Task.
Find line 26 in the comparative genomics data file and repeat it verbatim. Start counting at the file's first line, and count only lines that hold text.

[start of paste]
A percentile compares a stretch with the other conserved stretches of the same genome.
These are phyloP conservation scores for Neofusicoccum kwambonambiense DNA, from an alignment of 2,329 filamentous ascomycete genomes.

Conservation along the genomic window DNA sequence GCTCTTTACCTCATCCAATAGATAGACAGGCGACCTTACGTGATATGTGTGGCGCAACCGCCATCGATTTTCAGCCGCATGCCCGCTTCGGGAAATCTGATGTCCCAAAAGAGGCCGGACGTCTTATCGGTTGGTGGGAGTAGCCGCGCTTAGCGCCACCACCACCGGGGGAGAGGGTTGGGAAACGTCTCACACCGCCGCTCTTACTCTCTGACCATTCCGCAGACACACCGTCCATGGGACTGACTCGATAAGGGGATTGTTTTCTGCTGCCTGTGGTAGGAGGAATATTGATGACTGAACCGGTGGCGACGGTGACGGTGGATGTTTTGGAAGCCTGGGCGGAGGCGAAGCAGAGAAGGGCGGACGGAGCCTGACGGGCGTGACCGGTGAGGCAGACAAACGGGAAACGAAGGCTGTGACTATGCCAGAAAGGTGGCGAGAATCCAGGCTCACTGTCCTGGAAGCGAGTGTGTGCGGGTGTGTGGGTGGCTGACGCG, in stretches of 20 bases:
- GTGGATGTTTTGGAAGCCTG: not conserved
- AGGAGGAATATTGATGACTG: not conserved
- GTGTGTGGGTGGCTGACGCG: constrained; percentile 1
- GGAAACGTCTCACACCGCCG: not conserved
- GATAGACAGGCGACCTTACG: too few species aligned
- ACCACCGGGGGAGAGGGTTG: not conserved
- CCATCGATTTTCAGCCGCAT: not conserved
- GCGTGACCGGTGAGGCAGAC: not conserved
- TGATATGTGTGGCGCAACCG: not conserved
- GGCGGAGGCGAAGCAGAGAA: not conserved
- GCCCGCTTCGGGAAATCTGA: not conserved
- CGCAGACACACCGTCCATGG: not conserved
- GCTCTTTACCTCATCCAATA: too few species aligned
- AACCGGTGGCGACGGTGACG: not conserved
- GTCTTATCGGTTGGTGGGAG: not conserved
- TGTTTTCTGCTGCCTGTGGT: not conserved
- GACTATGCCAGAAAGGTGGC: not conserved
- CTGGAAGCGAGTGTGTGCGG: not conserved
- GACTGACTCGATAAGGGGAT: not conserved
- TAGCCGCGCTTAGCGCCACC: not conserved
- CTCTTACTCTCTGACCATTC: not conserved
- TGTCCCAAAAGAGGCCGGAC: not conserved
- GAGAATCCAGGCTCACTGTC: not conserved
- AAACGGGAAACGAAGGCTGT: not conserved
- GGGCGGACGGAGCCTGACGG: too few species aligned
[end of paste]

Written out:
- GAGAATCCAGGCTCACTGTC: not conserved